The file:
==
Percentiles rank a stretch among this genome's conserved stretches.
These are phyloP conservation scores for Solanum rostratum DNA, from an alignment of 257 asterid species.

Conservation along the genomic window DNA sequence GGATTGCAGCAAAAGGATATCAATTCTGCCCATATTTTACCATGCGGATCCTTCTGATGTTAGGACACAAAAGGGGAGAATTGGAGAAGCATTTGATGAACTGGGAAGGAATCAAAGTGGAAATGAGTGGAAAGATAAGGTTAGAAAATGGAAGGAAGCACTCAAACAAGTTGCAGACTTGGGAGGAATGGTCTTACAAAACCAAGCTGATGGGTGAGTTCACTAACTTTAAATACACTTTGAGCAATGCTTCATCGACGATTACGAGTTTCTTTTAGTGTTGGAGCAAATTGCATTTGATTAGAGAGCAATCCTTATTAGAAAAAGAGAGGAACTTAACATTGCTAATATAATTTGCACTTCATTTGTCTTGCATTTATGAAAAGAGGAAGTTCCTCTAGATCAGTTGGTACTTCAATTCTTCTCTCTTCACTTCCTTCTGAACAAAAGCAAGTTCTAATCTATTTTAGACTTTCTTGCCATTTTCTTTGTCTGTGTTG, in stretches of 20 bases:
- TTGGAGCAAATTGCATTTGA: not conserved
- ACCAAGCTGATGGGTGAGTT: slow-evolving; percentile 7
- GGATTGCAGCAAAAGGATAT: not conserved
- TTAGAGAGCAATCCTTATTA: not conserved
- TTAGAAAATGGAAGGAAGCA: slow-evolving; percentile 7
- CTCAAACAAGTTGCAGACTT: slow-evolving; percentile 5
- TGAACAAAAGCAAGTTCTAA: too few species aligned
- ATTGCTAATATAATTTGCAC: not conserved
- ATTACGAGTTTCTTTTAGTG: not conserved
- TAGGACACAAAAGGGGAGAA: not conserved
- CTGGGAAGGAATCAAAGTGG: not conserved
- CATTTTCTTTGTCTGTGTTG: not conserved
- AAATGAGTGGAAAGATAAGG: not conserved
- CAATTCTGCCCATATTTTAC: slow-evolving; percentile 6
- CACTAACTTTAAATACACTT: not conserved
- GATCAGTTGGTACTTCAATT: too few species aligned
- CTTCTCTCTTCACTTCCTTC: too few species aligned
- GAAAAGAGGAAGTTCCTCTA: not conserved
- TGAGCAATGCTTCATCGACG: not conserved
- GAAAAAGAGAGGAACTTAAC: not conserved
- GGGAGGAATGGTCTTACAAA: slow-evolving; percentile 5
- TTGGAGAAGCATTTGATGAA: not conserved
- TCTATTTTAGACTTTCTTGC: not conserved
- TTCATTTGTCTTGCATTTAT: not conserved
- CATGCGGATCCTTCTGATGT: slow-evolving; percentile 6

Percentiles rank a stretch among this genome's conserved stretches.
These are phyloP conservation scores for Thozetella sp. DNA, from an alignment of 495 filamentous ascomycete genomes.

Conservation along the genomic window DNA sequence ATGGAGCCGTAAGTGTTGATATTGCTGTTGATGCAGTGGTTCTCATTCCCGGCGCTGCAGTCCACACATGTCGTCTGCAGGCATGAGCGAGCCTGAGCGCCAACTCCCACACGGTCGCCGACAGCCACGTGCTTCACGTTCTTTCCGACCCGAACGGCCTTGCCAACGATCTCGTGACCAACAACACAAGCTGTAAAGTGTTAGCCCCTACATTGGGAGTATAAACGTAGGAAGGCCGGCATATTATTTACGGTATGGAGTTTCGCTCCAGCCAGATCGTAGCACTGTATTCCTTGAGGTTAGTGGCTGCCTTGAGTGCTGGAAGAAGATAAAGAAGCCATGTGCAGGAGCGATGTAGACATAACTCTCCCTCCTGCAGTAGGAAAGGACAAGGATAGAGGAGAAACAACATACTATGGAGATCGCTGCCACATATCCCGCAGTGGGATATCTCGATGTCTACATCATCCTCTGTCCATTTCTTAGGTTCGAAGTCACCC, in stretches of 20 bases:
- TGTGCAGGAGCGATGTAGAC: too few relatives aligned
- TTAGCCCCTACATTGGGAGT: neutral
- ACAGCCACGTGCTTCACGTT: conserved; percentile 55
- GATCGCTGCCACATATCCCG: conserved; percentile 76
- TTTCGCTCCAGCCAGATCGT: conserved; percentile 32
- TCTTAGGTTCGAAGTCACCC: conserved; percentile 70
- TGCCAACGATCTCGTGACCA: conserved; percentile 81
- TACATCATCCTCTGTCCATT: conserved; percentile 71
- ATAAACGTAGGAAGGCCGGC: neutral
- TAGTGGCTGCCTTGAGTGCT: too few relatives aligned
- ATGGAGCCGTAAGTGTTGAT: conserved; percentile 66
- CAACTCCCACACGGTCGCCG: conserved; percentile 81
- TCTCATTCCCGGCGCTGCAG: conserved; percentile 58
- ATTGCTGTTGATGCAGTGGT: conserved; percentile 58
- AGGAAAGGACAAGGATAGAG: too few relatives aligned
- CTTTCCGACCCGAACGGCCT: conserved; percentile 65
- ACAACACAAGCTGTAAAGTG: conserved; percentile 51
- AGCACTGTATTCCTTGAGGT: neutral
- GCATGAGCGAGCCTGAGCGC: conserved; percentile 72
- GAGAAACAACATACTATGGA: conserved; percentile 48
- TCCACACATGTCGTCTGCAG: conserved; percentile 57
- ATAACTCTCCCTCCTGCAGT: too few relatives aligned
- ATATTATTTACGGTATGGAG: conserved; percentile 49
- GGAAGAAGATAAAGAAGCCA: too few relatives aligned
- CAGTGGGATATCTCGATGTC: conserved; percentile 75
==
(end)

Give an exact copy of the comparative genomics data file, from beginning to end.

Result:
Percentiles rank a stretch among this genome's conserved stretches.
These are phyloP conservation scores for Solanum rostratum DNA, from an alignment of 257 asterid species.

Conservation along the genomic window DNA sequence GGATTGCAGCAAAAGGATATCAATTCTGCCCATATTTTACCATGCGGATCCTTCTGATGTTAGGACACAAAAGGGGAGAATTGGAGAAGCATTTGATGAACTGGGAAGGAATCAAAGTGGAAATGAGTGGAAAGATAAGGTTAGAAAATGGAAGGAAGCACTCAAACAAGTTGCAGACTTGGGAGGAATGGTCTTACAAAACCAAGCTGATGGGTGAGTTCACTAACTTTAAATACACTTTGAGCAATGCTTCATCGACGATTACGAGTTTCTTTTAGTGTTGGAGCAAATTGCATTTGATTAGAGAGCAATCCTTATTAGAAAAAGAGAGGAACTTAACATTGCTAATATAATTTGCACTTCATTTGTCTTGCATTTATGAAAAGAGGAAGTTCCTCTAGATCAGTTGGTACTTCAATTCTTCTCTCTTCACTTCCTTCTGAACAAAAGCAAGTTCTAATCTATTTTAGACTTTCTTGCCATTTTCTTTGTCTGTGTTG, in stretches of 20 bases:
- TTGGAGCAAATTGCATTTGA: not conserved
- ACCAAGCTGATGGGTGAGTT: slow-evolving; percentile 7
- GGATTGCAGCAAAAGGATAT: not conserved
- TTAGAGAGCAATCCTTATTA: not conserved
- TTAGAAAATGGAAGGAAGCA: slow-evolving; percentile 7
- CTCAAACAAGTTGCAGACTT: slow-evolving; percentile 5
- TGAACAAAAGCAAGTTCTAA: too few species aligned
- ATTGCTAATATAATTTGCAC: not conserved
- ATTACGAGTTTCTTTTAGTG: not conserved
- TAGGACACAAAAGGGGAGAA: not conserved
- CTGGGAAGGAATCAAAGTGG: not conserved
- CATTTTCTTTGTCTGTGTTG: not conserved
- AAATGAGTGGAAAGATAAGG: not conserved
- CAATTCTGCCCATATTTTAC: slow-evolving; percentile 6
- CACTAACTTTAAATACACTT: not conserved
- GATCAGTTGGTACTTCAATT: too few species aligned
- CTTCTCTCTTCACTTCCTTC: too few species aligned
- GAAAAGAGGAAGTTCCTCTA: not conserved
- TGAGCAATGCTTCATCGACG: not conserved
- GAAAAAGAGAGGAACTTAAC: not conserved
- GGGAGGAATGGTCTTACAAA: slow-evolving; percentile 5
- TTGGAGAAGCATTTGATGAA: not conserved
- TCTATTTTAGACTTTCTTGC: not conserved
- TTCATTTGTCTTGCATTTAT: not conserved
- CATGCGGATCCTTCTGATGT: slow-evolving; percentile 6

Percentiles rank a stretch among this genome's conserved stretches.
These are phyloP conservation scores for Thozetella sp. DNA, from an alignment of 495 filamentous ascomycete genomes.

Conservation along the genomic window DNA sequence ATGGAGCCGTAAGTGTTGATATTGCTGTTGATGCAGTGGTTCTCATTCCCGGCGCTGCAGTCCACACATGTCGTCTGCAGGCATGAGCGAGCCTGAGCGCCAACTCCCACACGGTCGCCGACAGCCACGTGCTTCACGTTCTTTCCGACCCGAACGGCCTTGCCAACGATCTCGTGACCAACAACACAAGCTGTAAAGTGTTAGCCCCTACATTGGGAGTATAAACGTAGGAAGGCCGGCATATTATTTACGGTATGGAGTTTCGCTCCAGCCAGATCGTAGCACTGTATTCCTTGAGGTTAGTGGCTGCCTTGAGTGCTGGAAGAAGATAAAGAAGCCATGTGCAGGAGCGATGTAGACATAACTCTCCCTCCTGCAGTAGGAAAGGACAAGGATAGAGGAGAAACAACATACTATGGAGATCGCTGCCACATATCCCGCAGTGGGATATCTCGATGTCTACATCATCCTCTGTCCATTTCTTAGGTTCGAAGTCACCC, in stretches of 20 bases:
- TGTGCAGGAGCGATGTAGAC: too few relatives aligned
- TTAGCCCCTACATTGGGAGT: neutral
- ACAGCCACGTGCTTCACGTT: conserved; percentile 55
- GATCGCTGCCACATATCCCG: conserved; percentile 76
- TTTCGCTCCAGCCAGATCGT: conserved; percentile 32
- TCTTAGGTTCGAAGTCACCC: conserved; percentile 70
- TGCCAACGATCTCGTGACCA: conserved; percentile 81
- TACATCATCCTCTGTCCATT: conserved; percentile 71
- ATAAACGTAGGAAGGCCGGC: neutral
- TAGTGGCTGCCTTGAGTGCT: too few relatives aligned
- ATGGAGCCGTAAGTGTTGAT: conserved; percentile 66
- CAACTCCCACACGGTCGCCG: conserved; percentile 81
- TCTCATTCCCGGCGCTGCAG: conserved; percentile 58
- ATTGCTGTTGATGCAGTGGT: conserved; percentile 58
- AGGAAAGGACAAGGATAGAG: too few relatives aligned
- CTTTCCGACCCGAACGGCCT: conserved; percentile 65
- ACAACACAAGCTGTAAAGTG: conserved; percentile 51
- AGCACTGTATTCCTTGAGGT: neutral
- GCATGAGCGAGCCTGAGCGC: conserved; percentile 72
- GAGAAACAACATACTATGGA: conserved; percentile 48
- TCCACACATGTCGTCTGCAG: conserved; percentile 57
- ATAACTCTCCCTCCTGCAGT: too few relatives aligned
- ATATTATTTACGGTATGGAG: conserved; percentile 49
- GGAAGAAGATAAAGAAGCCA: too few relatives aligned
- CAGTGGGATATCTCGATGTC: conserved; percentile 75